Another special feature is the arrangement of the instrument cluster in the centre of the dashboard. Don't think of this as a facility for making left or right-hand drive models, as the various dials are oriented towards the cockpit. It's more of an aesthetic nod to what was done in some sports cars of the 50s and 60s.
As with the exterior design, the interior is pure and elegant, reducing frills to a minimum.
The Z8 also has a generous boot which confirms its GT vocation. This is reflected in the driving experience. The seats are very comfortable and, as you would expect from such a car, it's easy to swallow the kilometres behind the wheel.
To power this Z8, BMW engineers have grafted on a powertrain worthy of its presence. This is the 4.9 litre V8 from the M5 E39 which develops 400 bhp at 6,000 rpm and 520 Nm of torque at 3,800 rpm. It is coupled to an excellent Getrag 6-speed manual gearbox which, logically, transmits this power only to the rear wheels. The "normal" Z8 does not have an automatic transmission, but the Alpina model did, and was only offered with this transmission.
This V8 purrs perfectly and gives off a pure sound, just like the Z8. Personally, I find it a little too muted and I would have liked to have seen a little more bestiality. On paper and when I look at the Z8, I think of it as a modern-day Cobra. However, in reality, its temperament is not as wild as the legendary American-English car.
I turn the ignition key and press the start button. The engine revs up smoothly, with a relatively discreet melody. As I sit comfortably behind the wheel, I quickly forget how exceptional our Z8 looks. Indeed, from the very first kilometres, I can't help but notice how easy it is to handle. I'll repeat what I've mentioned in all my previous BMW tests, but once again, the excellence of the engineers' work is felt in the perfection of the driving feeling. However, for such a special car, I expected a little more singularity.
Apart from the steering, which is rather manly, the rest of the controls and especially the clutch are very easy to operate. In fact, the voluptuousness and elegance of the Z8's lines are reflected in its driving. Despite the 400 horsepower under the bonnet, I don't really feel like attacking and it's rather an imperial rhythm that imposes itself on me, making the experience a moment of serenity and calm. Luckily for our test, as we are at the beginning of January, the weather is nice and not too cold. It was therefore logical to leave the hardtop (standard on the car) in the garage and to leave with my hair blowing in the wind. I did drive a few kilometres with the top up and it turns out to be very well insulated in every respect, confirming that it would be perfectly feasible to drive this Z8 on a daily basis.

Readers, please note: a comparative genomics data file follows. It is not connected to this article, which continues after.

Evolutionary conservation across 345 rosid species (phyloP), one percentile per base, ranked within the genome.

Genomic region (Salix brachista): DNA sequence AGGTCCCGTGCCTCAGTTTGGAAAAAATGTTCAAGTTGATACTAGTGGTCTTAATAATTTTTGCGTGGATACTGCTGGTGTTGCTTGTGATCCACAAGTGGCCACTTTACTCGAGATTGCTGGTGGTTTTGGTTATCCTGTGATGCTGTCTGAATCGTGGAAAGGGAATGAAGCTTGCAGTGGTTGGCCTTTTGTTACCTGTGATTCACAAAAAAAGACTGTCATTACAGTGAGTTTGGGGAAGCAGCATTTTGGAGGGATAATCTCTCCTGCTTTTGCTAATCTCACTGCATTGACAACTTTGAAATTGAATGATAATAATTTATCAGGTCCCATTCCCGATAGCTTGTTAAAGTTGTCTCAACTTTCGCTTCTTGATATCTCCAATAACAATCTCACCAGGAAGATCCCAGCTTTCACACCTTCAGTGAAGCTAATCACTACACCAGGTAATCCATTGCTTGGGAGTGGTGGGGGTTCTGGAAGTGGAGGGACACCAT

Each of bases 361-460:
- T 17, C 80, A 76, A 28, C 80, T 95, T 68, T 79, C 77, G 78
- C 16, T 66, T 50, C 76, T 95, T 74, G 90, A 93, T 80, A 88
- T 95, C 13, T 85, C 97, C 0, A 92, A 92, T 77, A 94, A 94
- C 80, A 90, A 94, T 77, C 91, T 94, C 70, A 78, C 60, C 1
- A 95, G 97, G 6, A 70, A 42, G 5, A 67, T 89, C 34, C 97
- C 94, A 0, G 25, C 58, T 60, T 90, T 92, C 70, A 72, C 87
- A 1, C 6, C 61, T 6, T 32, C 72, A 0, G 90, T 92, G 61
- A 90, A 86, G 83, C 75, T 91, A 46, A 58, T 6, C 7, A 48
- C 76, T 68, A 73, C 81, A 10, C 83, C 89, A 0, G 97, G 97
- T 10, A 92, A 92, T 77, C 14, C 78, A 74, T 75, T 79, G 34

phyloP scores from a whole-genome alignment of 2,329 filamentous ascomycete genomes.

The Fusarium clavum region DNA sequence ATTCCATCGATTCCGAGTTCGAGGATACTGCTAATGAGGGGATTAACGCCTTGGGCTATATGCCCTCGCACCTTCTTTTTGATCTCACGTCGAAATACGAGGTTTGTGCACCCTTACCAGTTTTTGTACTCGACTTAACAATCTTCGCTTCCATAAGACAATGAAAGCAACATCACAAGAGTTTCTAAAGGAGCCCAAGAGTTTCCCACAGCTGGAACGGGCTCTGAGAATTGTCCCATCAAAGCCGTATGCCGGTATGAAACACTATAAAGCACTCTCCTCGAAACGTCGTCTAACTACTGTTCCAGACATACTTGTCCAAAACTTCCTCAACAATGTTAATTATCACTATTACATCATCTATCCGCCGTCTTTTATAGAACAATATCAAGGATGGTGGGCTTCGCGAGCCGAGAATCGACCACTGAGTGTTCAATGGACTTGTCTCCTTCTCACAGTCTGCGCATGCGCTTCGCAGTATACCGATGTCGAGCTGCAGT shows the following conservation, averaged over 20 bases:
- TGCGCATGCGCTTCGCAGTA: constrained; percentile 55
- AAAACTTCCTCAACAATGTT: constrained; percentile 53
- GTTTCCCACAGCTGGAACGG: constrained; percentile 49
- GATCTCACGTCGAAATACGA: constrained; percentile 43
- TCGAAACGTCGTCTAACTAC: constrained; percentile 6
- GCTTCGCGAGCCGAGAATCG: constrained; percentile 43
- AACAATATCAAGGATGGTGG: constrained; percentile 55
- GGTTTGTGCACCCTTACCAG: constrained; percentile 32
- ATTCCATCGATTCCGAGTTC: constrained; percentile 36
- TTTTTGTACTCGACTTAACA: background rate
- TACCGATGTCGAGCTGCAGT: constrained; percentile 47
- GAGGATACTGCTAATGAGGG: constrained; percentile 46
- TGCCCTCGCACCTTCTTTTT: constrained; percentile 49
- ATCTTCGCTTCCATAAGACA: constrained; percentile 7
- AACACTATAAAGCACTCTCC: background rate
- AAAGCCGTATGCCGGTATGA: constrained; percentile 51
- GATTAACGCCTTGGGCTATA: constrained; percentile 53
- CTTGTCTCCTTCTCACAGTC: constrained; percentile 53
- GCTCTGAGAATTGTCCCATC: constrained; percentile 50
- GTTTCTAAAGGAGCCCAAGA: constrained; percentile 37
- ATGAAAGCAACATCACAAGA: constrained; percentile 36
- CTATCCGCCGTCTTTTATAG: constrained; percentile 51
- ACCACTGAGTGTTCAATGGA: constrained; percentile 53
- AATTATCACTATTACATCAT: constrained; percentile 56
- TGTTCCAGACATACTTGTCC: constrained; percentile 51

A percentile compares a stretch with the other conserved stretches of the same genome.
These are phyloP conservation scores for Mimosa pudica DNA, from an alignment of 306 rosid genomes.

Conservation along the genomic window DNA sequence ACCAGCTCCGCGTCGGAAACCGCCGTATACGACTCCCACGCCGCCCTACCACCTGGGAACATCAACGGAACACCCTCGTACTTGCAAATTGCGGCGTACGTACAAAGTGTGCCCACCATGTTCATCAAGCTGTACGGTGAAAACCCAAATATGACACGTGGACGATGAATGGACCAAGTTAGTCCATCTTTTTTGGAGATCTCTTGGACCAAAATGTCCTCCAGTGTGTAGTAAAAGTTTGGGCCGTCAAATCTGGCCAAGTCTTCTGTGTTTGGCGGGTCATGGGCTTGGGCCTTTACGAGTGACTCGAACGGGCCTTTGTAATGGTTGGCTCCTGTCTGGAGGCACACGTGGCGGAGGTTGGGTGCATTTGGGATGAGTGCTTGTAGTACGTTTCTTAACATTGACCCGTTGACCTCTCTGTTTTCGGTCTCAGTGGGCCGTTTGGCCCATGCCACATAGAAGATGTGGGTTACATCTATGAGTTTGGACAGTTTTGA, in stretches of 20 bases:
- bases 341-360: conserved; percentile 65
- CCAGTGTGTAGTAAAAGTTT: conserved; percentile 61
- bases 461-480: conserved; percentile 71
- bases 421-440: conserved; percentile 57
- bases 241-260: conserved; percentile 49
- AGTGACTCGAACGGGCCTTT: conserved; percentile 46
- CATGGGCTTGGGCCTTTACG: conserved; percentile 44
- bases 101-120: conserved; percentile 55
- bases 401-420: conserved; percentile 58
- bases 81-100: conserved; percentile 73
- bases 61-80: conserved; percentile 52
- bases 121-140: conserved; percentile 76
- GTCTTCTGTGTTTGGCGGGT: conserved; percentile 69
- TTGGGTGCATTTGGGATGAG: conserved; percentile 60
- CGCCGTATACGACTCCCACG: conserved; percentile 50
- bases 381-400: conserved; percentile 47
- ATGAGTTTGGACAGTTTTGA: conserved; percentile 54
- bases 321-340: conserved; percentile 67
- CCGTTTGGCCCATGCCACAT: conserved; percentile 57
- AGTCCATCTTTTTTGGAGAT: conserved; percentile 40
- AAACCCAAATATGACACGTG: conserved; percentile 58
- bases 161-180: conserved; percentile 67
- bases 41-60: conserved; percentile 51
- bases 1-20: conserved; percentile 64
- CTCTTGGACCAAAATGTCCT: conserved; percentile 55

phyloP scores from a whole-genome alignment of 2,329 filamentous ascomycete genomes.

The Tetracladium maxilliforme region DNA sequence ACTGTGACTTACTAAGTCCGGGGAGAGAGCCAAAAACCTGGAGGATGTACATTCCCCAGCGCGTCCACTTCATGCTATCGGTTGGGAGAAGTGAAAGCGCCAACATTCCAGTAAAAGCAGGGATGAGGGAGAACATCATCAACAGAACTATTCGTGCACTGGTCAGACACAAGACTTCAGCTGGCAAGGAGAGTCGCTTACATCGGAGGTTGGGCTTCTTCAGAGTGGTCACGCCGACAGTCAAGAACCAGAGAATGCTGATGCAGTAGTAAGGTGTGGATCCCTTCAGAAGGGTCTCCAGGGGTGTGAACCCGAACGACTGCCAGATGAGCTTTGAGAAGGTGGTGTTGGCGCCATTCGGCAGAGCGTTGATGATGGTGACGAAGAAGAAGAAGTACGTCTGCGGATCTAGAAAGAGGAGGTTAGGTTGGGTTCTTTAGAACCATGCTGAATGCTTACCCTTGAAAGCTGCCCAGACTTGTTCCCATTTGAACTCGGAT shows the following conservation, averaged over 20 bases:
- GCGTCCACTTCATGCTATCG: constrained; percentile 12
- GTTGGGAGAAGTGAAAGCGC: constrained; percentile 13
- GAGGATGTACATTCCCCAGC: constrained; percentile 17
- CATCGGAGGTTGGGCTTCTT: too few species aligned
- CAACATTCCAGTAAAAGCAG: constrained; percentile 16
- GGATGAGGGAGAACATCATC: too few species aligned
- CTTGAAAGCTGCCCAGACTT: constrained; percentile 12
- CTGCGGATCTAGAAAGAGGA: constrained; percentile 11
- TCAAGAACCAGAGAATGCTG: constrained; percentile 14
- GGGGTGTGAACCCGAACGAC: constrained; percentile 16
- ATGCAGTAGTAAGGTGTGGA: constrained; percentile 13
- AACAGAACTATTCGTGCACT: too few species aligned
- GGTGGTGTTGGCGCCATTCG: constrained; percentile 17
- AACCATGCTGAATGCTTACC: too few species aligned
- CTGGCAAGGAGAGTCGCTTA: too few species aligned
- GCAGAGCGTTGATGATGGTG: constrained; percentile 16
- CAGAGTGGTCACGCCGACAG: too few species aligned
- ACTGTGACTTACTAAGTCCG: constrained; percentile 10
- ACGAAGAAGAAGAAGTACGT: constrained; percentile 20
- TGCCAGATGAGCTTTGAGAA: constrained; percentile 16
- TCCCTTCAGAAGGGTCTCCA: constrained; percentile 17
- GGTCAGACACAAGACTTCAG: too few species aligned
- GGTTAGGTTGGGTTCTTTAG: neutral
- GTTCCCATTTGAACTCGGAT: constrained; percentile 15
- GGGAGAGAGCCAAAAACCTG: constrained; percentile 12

Indeed, the flexibility of the engine, the smoothness of the clutch and the comfort on board form a whole that invites to swallow the kilometres. Whether it's for the pleasure of a ride or for a purely routine trip, the Z8 is there.
I increase the pace on a slightly more winding track and I am amazed to discover that the car's handling is exemplary. Thanks to its aluminium chassis, the car, which weighs just over 1,500 kg on the scales, swallows the curves without any reluctance and without any roll. The front axle is precise and it's a pleasure to take corners while benefiting from the good acceleration of the V8. Even if it seems rather quiet because of its muffled sound, the power is there; if you mash the throttle, the landscape starts to pass by very quickly.
The car has a Sport mode which does not change the music on the exhaust but only the reactivity of the throttle. You can feel it, but overall, it doesn't do much for the car, which invites you to drive in a cool way.
This BMW Z8 is a top model of the car industry and has been through the years without a single wrinkle. Its lines are perfect in every respect and every self-respecting collector should have a Z8 in his herd. However, at a current price of around CHF 200,000, I'm not sure it's the first car I'd go for. At the same time, every time I look at the pictures, my eyes start to glaze over and I think back to that beautiful encounter.
The Z8 is clearly an automotive unicorn and will remain so forever, like its sculptural ancestor the 507 and many other BMW models. But it also offers the opportunity to be used on a daily basis, which is quite rare for such a desirable car. Fortunately, the dilemma doesn't arise for me, but if you're interested, our test car is available for sale from Cars for Drivers. The risk of such an investment is rather low, this Z8 will remain a flagship model of the Bavarian manufacturer forever.
Nos remerciements à Cars for Drivers Geneva pour la mise à disposition de cette magnifique BMW Z8.